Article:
As Diamond Prices Fall, Tourism Becomes More Important to Botswana
Photo by David Cogswell
Botswana has been one of Africa’s success stories. Peaceful since it gained independence from Great Britain in the 1960s, this sparsely populated, landlocked nation in Southern Africa has thrived thanks, in large part, to its diamond mining industry.
Tourism has played an important role in Botswana’s success as well, and it is about to become an even more vital piece of the jigsaw.
A need to diversify
Worst-case projections have shown that diamond reserves in Botswana could be depleted in less than 20 years. That seems like dire news for a place that gets 30 percent of its GDP from precious gems. The problem actually turned out to be more immediate than expected. Slumping diamond prices mean that Botswana has to act to diversify right away rather than planning for a gem-less future a decade or two down the road.
Other materials, such as uranium and copper, are being extracted, and there is also an effort to grow the country's traditional economic activity: cattle rearing. However, because of Botswana’s huge tracts of wilderness, nature tourism seems like the obvious choice for immediate economic impact.
Botswana has been developing its tourism industry. In fact, it has been earning kudos from conservationists for its environmentally friendly approach to the task.
The world’s most exclusive safari destination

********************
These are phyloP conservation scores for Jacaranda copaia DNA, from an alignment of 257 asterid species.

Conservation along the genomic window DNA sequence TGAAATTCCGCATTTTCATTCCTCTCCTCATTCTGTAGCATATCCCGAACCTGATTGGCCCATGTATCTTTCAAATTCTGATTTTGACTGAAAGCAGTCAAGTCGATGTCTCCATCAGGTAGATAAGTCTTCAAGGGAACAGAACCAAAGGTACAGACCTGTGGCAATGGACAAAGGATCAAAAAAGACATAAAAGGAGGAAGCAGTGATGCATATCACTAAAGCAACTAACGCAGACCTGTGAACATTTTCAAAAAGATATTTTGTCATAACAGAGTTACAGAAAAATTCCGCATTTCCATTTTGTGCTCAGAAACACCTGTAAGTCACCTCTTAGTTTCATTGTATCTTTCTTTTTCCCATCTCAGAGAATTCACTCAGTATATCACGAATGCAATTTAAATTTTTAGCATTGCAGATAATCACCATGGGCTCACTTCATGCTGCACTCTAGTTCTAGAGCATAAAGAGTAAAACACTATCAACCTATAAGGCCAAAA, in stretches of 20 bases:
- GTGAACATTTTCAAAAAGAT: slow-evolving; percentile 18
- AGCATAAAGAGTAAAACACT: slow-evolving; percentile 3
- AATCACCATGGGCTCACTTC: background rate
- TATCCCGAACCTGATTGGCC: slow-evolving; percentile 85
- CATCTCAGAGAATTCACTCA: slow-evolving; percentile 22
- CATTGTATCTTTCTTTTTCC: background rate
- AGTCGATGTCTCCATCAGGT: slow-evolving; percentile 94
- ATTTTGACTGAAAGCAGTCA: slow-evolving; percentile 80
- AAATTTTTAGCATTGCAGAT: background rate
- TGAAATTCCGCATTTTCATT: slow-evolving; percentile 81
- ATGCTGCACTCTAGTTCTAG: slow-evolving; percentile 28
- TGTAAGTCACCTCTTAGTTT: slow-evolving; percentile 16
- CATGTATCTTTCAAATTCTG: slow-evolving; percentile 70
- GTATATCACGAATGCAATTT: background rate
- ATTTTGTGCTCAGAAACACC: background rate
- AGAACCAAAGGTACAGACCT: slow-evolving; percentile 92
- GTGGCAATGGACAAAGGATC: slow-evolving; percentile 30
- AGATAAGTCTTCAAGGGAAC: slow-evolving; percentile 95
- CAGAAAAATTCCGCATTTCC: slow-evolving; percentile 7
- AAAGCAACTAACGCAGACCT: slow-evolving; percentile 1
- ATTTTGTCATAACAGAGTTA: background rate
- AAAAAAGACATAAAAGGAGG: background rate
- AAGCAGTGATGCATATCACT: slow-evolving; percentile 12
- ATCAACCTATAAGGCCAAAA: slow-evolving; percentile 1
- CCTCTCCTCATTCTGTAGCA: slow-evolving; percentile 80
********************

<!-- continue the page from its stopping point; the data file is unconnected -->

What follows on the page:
The country is ideal for safari tourism, with Chobe National Park and the Okavango Delta often considered among the last truly undeveloped places on earth. To keep tourism numbers down, the government grants concessions to safari companies, who then run exclusive tours in their allotted area. Most offer luxury experiences, and people pay a premium to be pampered and to go on a safari where they are certain that they will not come across any other tourists. Safari outfits pay high lease fees to get this level of exclusivity. The costs are passed on to their clients, so there is really no way around the high prices.
There have also been efforts to capitalize on tourism trends. Many people became interested in Botswana after reading one of Alexander McCall Smith’s “No. 1 Ladies’ Detective Agency” books or seeing the HBO series of the same name. Because the series mostly takes place in and around the capital, Gaborone, tourists can experience Botswana without having to book a six-figure safari.
Where does Botswana go from here?
The highly exclusive safari model can bring a lot of income, but, by definition, it is not something that can expand. The Kalahari Desert, which covers a majority of the country, does not have the same allure as the nature-rich Okavango, and safari firms would probably balk at the suggestion of smaller concessions.
Though it no longer has the budget-backpacker cred it once did, Lonely Planet is still a respected guide amongst the non-jet-set. Perhaps it is a bit surprising, then, that they named a pricey place like Botswana their choice for best destination for 2016.
The LP guide points out that the country is truly wild and, for the most part, truly expensive. However, independent travel is doable. There are some cheaper accommodation options (in the $100 per-night range), and it is possible to drive or bus to national park destinations or hire local guides to take you around the Delta.
These indie travel options hint that Botswana could see its high-end tourism trickle down to the mid-range. However, the best spots in the lucrative safari trade will probably be off limits to all but the biggest splurgers. That’s good news for the conservation of Botswana, but bad news for people who want to visit this Eden-like destination on the cheap.
More by Josh Lew
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